A partnership between the secret-spilling group and Google, Microsoft, and Apple has already hit its first road block.
Last week, WikiLeaks promised it would share the technical details and code of the hacking tools that the CIA has allegedly developed against Google, Apple, Microsoft and other tech companies. This week, after days of waiting, the secret-spilling site finally made initial contact with the companies.
But WikiLeaks founder Julian Assange's attempt to help these major tech companies find out exactly what bugs and vulnerabilities the CIA is or was allegedly taking advantage of, and then plug the holes, is not going very smoothly for now. And WikiLeaks has not shared any data with them yet, Motherboard has learned.
"Beyond making the initial contact, no information has been shared," a source familiar with the matter told Motherboard.
This week, Assange sent an email to Apple, Google, Microsoft and all the companies mentioned in the documents. But instead of reporting the bugs or exploits found in the leaked CIA documents it has in its possession, WikiLeaks made demands, according to multiple sources familiar with the matter who spoke on condition of anonymity.
WikiLeaks included a document in the email, requesting the companies to sign off on a series of conditions before being able to receive the actual technical details to deploy patches, according to sources. It's unclear what the conditions are, but a source mentioned a 90-day disclosure deadline, which would compel companies to commit to issuing a patch within three months.
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The companies, however, are not sure what to do next because the vulnerabilities come from highly-classified documents (which may have been illegally obtained), as well as the suspicion that, perhaps, these documents and hacking tools were leaked to WikiLeaks by the Russian government.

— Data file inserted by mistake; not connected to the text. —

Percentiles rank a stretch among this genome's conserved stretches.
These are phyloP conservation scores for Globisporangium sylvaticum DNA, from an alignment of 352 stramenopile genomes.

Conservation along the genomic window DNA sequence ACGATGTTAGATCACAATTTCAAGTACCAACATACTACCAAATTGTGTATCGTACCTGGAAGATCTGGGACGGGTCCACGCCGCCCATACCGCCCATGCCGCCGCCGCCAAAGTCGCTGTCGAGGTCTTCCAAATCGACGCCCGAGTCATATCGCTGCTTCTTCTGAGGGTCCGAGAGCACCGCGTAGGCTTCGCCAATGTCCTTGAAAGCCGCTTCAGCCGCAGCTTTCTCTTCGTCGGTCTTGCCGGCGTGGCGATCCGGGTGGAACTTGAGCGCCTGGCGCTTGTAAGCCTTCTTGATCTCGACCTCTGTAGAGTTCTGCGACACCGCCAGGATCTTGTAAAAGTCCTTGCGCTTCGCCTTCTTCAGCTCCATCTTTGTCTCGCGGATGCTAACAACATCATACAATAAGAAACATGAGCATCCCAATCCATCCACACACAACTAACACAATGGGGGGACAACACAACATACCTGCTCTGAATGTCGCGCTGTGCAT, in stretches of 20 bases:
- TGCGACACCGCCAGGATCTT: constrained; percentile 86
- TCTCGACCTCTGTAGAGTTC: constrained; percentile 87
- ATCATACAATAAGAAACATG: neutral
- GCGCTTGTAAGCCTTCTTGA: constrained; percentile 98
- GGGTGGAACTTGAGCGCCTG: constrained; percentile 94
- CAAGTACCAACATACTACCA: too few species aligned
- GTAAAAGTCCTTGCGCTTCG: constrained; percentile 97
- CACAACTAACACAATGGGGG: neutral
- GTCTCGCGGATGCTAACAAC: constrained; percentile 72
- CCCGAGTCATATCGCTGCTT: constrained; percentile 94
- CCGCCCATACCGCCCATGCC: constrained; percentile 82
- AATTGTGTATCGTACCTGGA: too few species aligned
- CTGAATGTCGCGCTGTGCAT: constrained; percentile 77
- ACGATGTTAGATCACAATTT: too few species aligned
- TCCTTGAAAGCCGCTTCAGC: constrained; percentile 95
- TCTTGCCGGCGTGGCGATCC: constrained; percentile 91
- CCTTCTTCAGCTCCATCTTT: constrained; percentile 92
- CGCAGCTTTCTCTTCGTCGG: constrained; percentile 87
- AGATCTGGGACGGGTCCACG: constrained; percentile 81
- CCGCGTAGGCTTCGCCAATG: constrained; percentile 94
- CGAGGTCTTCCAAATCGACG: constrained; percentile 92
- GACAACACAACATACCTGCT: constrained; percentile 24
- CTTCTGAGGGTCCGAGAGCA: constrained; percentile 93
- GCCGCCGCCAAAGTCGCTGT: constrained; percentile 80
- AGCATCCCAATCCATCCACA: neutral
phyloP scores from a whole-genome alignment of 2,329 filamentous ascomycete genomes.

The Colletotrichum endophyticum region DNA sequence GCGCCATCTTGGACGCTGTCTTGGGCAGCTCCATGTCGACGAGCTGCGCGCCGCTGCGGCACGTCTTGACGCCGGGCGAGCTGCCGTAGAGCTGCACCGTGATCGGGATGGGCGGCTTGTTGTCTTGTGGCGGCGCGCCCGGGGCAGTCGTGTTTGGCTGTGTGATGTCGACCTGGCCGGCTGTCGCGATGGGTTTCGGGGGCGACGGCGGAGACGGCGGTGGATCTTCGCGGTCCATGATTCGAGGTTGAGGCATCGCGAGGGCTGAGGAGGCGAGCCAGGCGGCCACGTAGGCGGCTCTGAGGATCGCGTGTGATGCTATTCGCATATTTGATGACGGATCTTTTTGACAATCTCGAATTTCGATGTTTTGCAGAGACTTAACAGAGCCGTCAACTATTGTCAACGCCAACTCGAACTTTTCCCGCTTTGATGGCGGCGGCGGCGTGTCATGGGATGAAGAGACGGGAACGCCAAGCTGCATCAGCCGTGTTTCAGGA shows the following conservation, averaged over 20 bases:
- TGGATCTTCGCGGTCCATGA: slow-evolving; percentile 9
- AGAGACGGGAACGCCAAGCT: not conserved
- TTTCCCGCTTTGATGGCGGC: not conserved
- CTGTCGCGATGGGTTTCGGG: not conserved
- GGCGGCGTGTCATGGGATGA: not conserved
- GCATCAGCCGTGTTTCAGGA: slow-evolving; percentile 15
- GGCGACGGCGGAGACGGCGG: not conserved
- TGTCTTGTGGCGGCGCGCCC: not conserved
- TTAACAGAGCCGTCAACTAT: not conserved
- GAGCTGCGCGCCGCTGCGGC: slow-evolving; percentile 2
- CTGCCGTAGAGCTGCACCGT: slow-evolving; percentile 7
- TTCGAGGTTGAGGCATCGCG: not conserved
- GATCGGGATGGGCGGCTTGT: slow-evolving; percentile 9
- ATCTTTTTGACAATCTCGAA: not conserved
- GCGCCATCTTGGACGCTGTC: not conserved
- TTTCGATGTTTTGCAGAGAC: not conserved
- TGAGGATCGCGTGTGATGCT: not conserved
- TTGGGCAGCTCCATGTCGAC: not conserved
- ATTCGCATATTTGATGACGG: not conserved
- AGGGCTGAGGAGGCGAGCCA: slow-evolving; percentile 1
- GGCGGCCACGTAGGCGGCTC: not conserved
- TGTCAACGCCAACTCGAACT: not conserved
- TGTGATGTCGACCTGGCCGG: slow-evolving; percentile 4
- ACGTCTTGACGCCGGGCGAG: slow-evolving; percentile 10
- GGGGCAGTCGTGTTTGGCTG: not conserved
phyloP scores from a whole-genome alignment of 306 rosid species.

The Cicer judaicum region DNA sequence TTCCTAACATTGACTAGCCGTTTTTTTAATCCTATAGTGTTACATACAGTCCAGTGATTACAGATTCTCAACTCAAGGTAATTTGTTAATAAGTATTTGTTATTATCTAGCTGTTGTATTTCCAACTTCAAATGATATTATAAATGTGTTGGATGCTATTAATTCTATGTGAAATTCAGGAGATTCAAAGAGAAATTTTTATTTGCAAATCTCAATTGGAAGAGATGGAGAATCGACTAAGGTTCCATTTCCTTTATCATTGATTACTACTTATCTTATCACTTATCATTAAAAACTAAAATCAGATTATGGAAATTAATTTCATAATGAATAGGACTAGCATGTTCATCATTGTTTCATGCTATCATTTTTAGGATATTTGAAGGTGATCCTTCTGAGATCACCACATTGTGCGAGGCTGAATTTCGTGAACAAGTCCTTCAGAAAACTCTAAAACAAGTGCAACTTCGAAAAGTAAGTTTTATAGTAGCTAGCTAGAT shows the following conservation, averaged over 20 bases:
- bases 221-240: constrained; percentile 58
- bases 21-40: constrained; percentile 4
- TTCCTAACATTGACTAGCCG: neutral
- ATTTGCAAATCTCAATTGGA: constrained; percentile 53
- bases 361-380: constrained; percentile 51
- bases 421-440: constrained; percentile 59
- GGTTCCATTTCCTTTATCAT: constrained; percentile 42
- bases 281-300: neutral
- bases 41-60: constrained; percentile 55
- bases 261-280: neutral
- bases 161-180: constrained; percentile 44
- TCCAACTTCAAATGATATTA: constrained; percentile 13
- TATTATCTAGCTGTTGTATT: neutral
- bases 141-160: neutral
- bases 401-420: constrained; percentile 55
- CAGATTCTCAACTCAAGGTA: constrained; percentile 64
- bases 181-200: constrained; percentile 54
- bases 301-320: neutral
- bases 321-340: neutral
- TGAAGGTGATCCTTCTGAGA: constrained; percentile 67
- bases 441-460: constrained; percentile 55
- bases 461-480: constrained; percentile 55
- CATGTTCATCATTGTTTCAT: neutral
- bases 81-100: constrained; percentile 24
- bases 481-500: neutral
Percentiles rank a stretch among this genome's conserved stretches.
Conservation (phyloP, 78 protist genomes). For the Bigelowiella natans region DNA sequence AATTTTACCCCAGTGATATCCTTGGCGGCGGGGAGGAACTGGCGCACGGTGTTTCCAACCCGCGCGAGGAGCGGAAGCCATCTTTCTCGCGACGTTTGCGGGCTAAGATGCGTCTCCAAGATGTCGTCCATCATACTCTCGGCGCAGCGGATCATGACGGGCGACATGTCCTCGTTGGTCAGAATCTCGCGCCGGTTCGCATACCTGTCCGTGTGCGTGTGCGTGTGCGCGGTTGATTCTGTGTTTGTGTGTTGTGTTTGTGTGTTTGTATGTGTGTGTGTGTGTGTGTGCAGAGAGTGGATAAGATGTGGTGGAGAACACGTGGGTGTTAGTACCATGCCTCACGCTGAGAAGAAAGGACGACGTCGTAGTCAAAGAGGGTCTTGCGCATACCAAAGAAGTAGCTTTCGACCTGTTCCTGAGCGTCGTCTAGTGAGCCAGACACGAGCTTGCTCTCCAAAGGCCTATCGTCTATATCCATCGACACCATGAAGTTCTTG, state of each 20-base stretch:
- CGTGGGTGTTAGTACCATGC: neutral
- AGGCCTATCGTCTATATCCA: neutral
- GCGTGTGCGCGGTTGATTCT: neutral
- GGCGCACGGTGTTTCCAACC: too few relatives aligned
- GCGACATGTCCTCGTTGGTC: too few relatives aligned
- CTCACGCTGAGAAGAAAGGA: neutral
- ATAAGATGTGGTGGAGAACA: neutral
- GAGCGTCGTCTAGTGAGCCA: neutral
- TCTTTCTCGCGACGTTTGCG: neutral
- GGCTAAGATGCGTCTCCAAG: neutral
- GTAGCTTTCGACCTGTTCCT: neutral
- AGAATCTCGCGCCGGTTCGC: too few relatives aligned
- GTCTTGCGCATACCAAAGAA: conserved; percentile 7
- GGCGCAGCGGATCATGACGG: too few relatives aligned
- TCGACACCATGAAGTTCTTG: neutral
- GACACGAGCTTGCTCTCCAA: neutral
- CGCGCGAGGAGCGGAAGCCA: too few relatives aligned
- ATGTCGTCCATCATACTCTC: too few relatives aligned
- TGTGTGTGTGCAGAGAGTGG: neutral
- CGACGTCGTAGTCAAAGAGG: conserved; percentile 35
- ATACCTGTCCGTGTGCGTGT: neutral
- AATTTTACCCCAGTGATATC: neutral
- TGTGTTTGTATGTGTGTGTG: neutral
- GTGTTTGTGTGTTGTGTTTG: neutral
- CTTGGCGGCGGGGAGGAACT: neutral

The CIA, for now, has apparently made no contact with the tech companies to disclose the vulnerabilities itself. In theory, since WikiLeaks has the documents, the CIA could assume the hacking tools are burned anyway, and disclose them to the tech companies in the event that criminal hackers or other adversaries figure them out. That isn't just a theoretical risk. Last summer, when the mysterious group Shadow Brokers dumped the code of NSA hacking tools, criminals quickly repurposed it.
WikiLeaks for now hasn't published any code that would let people take advantage of those bugs—though some hacking code did leak.
"WikiLeaks and the government hold all the cards here, there's not much the tech companies can do on their own besides rabidly looking through their code to look for any issues that might be related," a source told me.
"WikiLeaks and the government hold all the cards here, there's not much the tech companies can do on their own."
Other sources who work at two different tech companies confirmed that the matter is essentially stuck at their respective legal departments. The security teams are still waiting, according to sources.
"WikiLeaks has made initial contact with us via firstname.lastname@example.org," a Microsoft spokesperson told Motherboard in an email. Google and Apple did not respond to a request for comment.
WikiLeaks also did not respond requests for comment.
The organization is known for imposing uncompromising demands on companies it works with. In 2011, Assange enraged a series of newspapers with its demands, even after they had already started collaborating . Assange also has a well known contempt for companies such as Google. So this process might hit a few more roadblocks.
The CIA, on its part, declined to comment on whether it plans to alert the tech companies. Instead, a spokesperson sent a statement saying that the agency has "no comment on the authenticity of purported intelligence documents released by Wikileaks or on the status of any investigation into the source of the documents."
"As we've said previously, Julian Assange is not exactly a bastion of truth and integrity," the spokesperson wrote. "The American public should be deeply troubled by any Wikileaks disclosure designed to damage the Intelligence Community's ability to protect America against terrorists and other adversaries. Such disclosures not only jeopardize US personnel and operations, but also equip our adversaries with tools and information to do us harm."
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